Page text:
An unusual tea set designed in 1997 by Peter Mtombeni

Compiled by: Corine Meyer

Photos: Dr Johnny van Schalkwyk

A tea pot will always be a teapot because of it functionality, but a teapot can be more than a mere teapot when it carries a signature of conscious making. One potter who has unequivocally defended an alternative view of a teapot is the ceramics artist Peter Mthombeni. Having come to ceramics via graphic design, he has not inherited the legacy of the Anglo-Oriental tradition. The vessels this talented artist creates reflect a new identity in ceramic expression that offers a challenge to previously established dogmas.

Mthombeni is well known for his functional ware and vessel sculptures (vases and teapots of unusual shapes and sizes), but what must be considered as his most creative work is his Ndebele tea set of which only ten were produced. Innovative, unusual and unique in form and decoration, this tea set was inspired by the Ndebele kraal with its round and square houses, the sculptured columns at the entrance of the Ndebele homestead, and the colourful geometric mural art.

The wooden tray is decorated with geometric patterns typical of those which women make with their fingers on the floors of their homes. The walls are painted on wood with traditional patterns. A porcelain teapot (main square house) and two cups (rondavels) with ceramic imitation thatch roofs have been placed into the structure and the entrance posts (pediments) consist of a covered milk jug and a covered sugar bowl.

Peter Mthombeni has incorporated the symbolism and connotation of Ndebele homestead in this tea set and won second prize for this unique work of art at the Vita Art Now Awards in 1997.

He exhibited one of the ten tea sets at the opening of the DNMCH building in 1997 (at the time known as African Window), where it was immediately purchased for the Museum collection.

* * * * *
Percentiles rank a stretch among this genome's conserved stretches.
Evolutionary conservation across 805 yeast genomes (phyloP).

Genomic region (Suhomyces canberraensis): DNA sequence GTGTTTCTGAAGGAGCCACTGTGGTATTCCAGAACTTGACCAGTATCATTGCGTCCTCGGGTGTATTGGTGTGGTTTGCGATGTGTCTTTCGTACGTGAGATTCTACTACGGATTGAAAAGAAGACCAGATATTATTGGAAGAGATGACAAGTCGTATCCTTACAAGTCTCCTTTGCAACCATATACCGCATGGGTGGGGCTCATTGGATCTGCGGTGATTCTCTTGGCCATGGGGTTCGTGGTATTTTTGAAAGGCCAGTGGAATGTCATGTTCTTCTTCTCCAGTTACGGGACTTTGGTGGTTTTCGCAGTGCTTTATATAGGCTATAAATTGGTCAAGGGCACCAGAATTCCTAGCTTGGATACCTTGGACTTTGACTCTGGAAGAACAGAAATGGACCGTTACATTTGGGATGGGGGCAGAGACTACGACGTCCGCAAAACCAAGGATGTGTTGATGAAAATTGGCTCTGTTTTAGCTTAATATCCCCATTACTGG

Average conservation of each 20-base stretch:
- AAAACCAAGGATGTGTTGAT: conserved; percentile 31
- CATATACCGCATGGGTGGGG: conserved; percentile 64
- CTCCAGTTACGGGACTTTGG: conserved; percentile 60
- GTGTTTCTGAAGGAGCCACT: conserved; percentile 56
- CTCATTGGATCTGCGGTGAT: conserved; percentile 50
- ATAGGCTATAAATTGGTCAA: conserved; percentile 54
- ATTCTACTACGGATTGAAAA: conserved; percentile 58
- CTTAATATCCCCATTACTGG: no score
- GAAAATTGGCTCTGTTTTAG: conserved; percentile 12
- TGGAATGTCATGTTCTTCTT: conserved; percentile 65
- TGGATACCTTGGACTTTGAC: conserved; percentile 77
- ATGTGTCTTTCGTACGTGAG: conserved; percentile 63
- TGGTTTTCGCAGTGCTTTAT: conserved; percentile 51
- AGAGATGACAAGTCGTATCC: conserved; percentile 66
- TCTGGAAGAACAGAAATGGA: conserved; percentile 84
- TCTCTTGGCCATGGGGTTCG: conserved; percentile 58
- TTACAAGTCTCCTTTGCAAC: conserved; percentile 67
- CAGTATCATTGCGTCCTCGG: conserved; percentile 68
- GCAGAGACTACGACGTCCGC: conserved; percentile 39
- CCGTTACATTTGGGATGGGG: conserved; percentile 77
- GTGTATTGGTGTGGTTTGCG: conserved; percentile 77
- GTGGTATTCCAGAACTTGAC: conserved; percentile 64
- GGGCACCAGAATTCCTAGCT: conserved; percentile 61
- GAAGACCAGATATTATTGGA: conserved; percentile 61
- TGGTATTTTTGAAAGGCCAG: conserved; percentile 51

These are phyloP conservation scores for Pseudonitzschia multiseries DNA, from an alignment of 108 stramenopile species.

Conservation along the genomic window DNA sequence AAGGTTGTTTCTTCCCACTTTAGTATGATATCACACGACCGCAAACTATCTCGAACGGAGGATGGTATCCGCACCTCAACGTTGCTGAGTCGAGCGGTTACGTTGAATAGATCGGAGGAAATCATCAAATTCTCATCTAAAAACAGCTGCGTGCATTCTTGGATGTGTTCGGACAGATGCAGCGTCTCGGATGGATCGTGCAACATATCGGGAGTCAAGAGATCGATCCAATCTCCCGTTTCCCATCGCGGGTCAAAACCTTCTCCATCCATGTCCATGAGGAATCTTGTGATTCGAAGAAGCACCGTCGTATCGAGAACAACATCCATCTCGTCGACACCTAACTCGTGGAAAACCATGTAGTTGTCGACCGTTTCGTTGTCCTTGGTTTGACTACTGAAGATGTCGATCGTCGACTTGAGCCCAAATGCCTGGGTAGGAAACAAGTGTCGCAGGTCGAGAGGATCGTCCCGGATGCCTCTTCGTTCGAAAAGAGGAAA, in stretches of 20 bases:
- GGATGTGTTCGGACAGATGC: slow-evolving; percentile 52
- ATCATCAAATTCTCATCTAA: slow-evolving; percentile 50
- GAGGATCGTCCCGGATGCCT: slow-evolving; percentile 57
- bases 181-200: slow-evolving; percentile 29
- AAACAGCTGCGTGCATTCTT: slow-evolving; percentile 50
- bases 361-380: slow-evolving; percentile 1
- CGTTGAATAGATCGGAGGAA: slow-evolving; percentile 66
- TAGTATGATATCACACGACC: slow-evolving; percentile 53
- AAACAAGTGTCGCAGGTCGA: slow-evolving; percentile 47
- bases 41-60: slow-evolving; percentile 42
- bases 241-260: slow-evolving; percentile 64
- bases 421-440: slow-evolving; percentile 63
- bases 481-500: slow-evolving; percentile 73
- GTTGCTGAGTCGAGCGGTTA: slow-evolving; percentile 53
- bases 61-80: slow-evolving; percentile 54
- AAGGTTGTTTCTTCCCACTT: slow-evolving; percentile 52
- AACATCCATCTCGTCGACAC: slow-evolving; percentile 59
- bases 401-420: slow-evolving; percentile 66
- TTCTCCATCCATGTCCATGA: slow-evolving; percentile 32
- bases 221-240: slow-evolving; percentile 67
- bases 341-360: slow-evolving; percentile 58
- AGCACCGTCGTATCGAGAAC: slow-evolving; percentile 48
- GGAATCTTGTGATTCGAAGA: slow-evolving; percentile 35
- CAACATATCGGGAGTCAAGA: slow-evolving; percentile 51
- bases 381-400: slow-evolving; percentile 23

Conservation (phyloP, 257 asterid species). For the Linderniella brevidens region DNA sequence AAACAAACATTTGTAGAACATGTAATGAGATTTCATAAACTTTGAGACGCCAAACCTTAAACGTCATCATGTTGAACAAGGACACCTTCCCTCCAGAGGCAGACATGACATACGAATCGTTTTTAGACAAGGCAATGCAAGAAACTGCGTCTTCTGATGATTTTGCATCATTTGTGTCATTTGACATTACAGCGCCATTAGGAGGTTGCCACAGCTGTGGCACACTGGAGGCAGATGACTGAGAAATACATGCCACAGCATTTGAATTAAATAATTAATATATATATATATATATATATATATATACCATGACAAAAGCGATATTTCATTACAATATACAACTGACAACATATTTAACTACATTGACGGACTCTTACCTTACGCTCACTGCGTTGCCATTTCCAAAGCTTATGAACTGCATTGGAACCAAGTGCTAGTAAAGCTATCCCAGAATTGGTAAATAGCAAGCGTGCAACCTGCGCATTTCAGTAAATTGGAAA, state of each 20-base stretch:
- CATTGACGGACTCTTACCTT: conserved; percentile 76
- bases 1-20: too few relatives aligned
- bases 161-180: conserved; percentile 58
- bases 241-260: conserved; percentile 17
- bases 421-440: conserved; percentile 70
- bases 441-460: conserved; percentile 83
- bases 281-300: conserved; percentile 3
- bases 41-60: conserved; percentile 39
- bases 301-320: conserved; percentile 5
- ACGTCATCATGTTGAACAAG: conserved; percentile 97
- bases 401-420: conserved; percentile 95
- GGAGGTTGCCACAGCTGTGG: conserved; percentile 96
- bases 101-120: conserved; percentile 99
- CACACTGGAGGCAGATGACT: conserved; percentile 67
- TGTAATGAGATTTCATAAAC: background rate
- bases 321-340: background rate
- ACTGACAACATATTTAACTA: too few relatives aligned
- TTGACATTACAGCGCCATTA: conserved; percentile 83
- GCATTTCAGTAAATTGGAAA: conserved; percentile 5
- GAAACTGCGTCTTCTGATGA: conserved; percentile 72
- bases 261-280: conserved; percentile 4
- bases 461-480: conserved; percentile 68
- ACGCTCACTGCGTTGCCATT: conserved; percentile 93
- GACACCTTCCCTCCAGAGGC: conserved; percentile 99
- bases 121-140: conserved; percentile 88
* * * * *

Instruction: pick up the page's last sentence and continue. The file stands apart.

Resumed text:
Peter Mthombeni is a talented ceramic artist, working professionally since 1989, and has already achieved countless awards and recognition.

He started his artistic life in 1984 when he was registered as a student in the Fine Arts Department at the School of art and Design, Technikon Witwatersrand and that laid the foundation for his future career. The fact that he was the only black student in the department made no difference to his determination to become a skilled and creative artist in printmaking.

While studying for his Fine Arts Diploma he showed a particular interest in ceramic art and chose ceramics as one of his minor subjects and so began his voyage of discovery and expression through the medium of clay.

After a short period of teaching ceramics and printmaking at the Pelmama Academy in Soweto and at the Pretoria Technikon in 1989, he returned to the Technikon Witwatersrand to study for his National Higher Diploma in Ceramic Design. Here he finally learnt how to basically make an art out of pottery. He graduated with distinction in 1992, winning the Rector’s medal for academic achievement.

His field of studies lay in the stylistic influences of Europe on African art and design. These multicultural interests merge in his Ndebele tea set. The forms and decoration of the teapot, cups, milk jug and sugar bowl, that are so simple yet so sophisticated, reveal the absorption of his African roots (he was born of Ndebele parents) and his Western art training and these are further deepened with studies of other art forms, such as print making.

The Ndebele geometric patterns of pure colour – red, blue, green yellow and orange – that pinpoint intersecting lines, almost mathematical in a Western abstract aesthetic, which lift the piece from the mundane, making it both a functional holder, as well as a decorative piece. It demonstrates his superb technical mastery as well as his sense of shape and colour. Every detail in this work has been carefully considered, right down to the tray on which it rests.

It has a strong aesthetic impact, but it also expresses and communicates social, cultural and ideological values.

Mthombeni used the vessel as a metaphor for illustrative ideas that reach beyond utility. The timeless and sophisticated beauty of this work complements any contemporary interior. The set is neither practical nor figurative, neither pictorial, nor narrative. Perhaps it is simply pleasing to look at and is prised for this very quality.

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